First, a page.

A brockage results when a coin is stuck in the collar and another planchet enters the collar and is pressed against the coin already minted. The details of the coins produced have the appearance of mirror images of the obverse and reverse.
A die cap is a coin that has been stamped a number of times and has the appearance of a soda cap. Metal flows around the side of the coin and the portrait appears deep in the coin.
Variations are not mint errors in the technical sense.
Variations in coins are caused by creating hubs and dies that are not exactly the same resulting in dates that can be compared as large to small, wide to thin etc. These die variations resulted in the 1960 large- and small-dated Lincoln cent, and the 1982 large- and small-dated series both in copper and copper-zinc cents minted.
The Lincoln cent is a one-cent coin that has been struck by the United States Mint since 1909. The obverse or heads side was designed by Victor David Brenner, as was the original reverse, depicting two stalks of wheat. The coin has seen several reverse, or tails, designs and now bears one by Lyndall Bass depicting a Union shield. All coins struck by the United States government with a value of 1/100 of a dollar are called cents because the United States has always minted coins using decimals. The penny nickname is a carryover from the coins struck in England, which went to decimals for coins in 1971.
Below are photographs of two Brilliant Uncirculated Jefferson nickels. Note that these are variations of dies used to mint the 1970-D Jefferson nickels. The die variation is clearly evident with the placement of the D in two different locations, one closest to the 1970 and the other closest to the rim of the coin.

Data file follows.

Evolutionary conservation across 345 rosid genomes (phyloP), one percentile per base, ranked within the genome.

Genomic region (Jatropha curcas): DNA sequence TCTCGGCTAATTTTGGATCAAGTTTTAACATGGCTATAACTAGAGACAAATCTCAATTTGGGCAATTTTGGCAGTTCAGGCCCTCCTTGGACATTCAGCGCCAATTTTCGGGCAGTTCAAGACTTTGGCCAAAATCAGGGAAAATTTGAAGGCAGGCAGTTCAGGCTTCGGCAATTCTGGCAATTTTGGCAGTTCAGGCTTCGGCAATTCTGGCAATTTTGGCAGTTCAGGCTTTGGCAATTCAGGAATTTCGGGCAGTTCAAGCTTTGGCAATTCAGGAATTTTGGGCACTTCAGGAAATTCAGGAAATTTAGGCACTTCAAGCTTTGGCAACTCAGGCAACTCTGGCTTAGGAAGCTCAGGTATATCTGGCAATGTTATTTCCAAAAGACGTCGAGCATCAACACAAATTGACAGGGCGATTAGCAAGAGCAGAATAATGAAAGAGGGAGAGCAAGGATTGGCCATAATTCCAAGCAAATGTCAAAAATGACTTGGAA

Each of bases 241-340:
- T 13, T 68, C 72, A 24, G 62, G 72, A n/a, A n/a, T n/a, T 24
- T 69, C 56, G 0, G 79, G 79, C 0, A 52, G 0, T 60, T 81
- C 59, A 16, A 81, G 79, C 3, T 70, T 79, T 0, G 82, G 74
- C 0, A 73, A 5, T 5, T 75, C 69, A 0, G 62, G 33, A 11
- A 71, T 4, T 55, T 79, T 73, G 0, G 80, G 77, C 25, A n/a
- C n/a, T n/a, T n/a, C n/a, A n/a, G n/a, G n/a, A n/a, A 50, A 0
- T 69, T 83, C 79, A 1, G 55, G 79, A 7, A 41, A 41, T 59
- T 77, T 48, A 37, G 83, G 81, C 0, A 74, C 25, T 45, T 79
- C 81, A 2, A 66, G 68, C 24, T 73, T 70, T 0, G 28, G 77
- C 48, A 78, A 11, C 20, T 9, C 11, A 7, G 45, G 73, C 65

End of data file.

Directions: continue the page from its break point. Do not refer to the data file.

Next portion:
There are some variations created by the mint site using different die sets. The best case of the mint using different die sets is the variation of the letters AM on the Lincoln cent. The AM letters are either touching or are distinctly apart in some Lincoln cents minted in 1998, 1999, 2000, and perhaps others to be discovered. Normally, the wide AM design is reserved for the Lincoln proof designs. Below is a photograph of a wide AM Lincoln cent.
Unclassified error coins are those that are difficult to categorize. Below are two unclassified error, one with the date flattened in a 1998 Jefferson nickel and another Jefferson nickel with a recessed S.
Counter stamped coins have a long history in the early days of minted coins. Many companies used counter stamping as a method to advertise their company. There are thousands of counter stamped coins some of which carry little value while others command values in the thousands. In any case, these coins were changed after leaving the mint, and are not true error coins.
Initials were sometime cut into coins. Some of these coins have been classified as "love tokens" having the initials of the person who counter stamped the coin. Below is a counter stamped Lincoln cent with a number 2 in a bar shape outline. This coin was found with some others with personal initials in a 5,000 piece coin bag purchased from a coin show.